I’ve had a lot of fun building puzzles over the years. I’m a software engineer by day, so puzzle-solving is most of what I do as a professional.
But what I’ve enjoyed the most about puzzles is the community of people I’ve found that loves solving puzzles as much as I do. My family members often solve puzzles together in the car or at the kitchen table. I’ve got a white board at work where I regularly post puzzles for my co-workers (shown above – I’m on the bottom left). And I really love meeting people who visit the Puzzle Solving 101 Final Exam.
The people in the photo above and as well as all of the people who participated in constructing this puzzle are among the many individuals who have influenced me in a myriad of direct and indirect ways as a solver and constructor. Thanks to all of them and the many, many more I was unable to include here.
Because the mechanism of delivering this puzzle’s content involved many participants with lots of variables, I needed to keep the content reasonably simple. I also wanted to avoid spoiling the entire puzzle for any of the individual participants. Fortunately, the anaquote fit the bill perfectly.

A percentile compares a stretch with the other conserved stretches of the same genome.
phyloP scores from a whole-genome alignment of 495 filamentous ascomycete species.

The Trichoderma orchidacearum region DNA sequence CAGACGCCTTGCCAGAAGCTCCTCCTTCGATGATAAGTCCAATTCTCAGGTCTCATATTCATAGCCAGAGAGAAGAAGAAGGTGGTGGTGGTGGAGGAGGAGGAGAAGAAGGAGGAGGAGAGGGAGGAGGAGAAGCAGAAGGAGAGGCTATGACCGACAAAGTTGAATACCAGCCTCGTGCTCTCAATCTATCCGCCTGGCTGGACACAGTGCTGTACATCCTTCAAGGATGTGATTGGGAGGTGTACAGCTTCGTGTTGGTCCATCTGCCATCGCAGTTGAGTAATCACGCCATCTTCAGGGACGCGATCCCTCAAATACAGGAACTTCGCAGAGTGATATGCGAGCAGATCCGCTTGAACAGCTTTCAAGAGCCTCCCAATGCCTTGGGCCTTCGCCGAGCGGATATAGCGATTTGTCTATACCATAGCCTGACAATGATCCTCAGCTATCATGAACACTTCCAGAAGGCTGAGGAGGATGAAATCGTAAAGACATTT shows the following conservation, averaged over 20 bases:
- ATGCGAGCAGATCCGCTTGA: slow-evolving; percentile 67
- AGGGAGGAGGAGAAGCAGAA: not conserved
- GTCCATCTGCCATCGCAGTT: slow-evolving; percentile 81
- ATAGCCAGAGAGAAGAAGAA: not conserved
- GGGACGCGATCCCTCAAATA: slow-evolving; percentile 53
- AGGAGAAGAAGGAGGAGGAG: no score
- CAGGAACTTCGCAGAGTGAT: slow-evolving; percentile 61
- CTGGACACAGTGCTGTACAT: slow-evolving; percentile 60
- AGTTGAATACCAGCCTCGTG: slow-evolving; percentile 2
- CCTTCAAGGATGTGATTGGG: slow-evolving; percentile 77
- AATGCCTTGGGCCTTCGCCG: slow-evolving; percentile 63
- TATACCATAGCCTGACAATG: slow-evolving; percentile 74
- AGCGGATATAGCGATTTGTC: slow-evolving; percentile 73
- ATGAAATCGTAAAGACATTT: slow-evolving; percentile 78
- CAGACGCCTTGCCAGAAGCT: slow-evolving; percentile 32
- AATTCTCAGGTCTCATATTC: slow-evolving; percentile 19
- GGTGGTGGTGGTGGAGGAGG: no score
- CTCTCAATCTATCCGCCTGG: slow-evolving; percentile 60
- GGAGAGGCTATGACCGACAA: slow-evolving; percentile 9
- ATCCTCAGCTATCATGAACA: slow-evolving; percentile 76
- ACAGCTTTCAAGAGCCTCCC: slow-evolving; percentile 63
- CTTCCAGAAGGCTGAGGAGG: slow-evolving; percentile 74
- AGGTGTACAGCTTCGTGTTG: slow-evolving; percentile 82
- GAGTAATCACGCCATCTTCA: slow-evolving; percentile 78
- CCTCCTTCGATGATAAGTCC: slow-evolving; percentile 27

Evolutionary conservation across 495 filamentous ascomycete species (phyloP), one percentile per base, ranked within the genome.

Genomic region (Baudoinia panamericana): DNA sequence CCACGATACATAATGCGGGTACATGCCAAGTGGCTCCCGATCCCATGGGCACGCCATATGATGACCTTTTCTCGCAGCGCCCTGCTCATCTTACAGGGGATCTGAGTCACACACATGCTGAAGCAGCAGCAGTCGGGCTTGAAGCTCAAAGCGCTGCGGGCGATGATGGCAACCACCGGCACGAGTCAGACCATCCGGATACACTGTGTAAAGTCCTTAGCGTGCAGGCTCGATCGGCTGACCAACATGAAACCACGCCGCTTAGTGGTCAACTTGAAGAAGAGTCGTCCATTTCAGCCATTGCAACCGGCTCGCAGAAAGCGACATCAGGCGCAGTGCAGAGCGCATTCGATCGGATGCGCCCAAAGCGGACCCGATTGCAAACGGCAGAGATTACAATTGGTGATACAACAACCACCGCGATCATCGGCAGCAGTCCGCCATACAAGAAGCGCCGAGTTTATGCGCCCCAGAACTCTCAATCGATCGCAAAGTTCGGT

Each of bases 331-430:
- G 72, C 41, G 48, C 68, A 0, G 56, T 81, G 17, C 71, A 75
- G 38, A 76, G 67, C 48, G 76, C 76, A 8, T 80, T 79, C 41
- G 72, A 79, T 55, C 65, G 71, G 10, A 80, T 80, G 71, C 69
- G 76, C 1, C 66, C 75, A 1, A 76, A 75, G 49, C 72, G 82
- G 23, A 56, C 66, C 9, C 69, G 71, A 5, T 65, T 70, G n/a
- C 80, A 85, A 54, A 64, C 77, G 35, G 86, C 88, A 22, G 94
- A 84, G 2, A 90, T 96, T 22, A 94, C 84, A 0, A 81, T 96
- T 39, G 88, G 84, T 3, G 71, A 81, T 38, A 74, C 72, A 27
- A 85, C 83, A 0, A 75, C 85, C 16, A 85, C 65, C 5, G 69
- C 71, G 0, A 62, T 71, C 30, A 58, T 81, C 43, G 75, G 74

On the scale of 1 to 100 of message disguise, where 100 is some sort of super-high-tech PGP-style encryption scheme, the anaquote is maybe a 2. You take a quote, hack it up into manageable chunks, and alphabetize those chunks. [Puzzlecraft, p. 58]
52° 39′ 56″ N 8° 37′ 37″ W
To solve this puzzle, you will need all of the 3-letter sequences called trigrams shown in each of the photos on the pages you found by following the Challenge Clue link for puzzles 1 through 7.
Arrange the trigrams in the proper order to reveal a limerick that gives the password for the next puzzle page. Add spaces where necessary to create word breaks. The lengths of each word in the message are:
5 5 3 7 / 10 5 3 10 / 8 4 5 / 2 4 3 4 4 / 3 8 2 10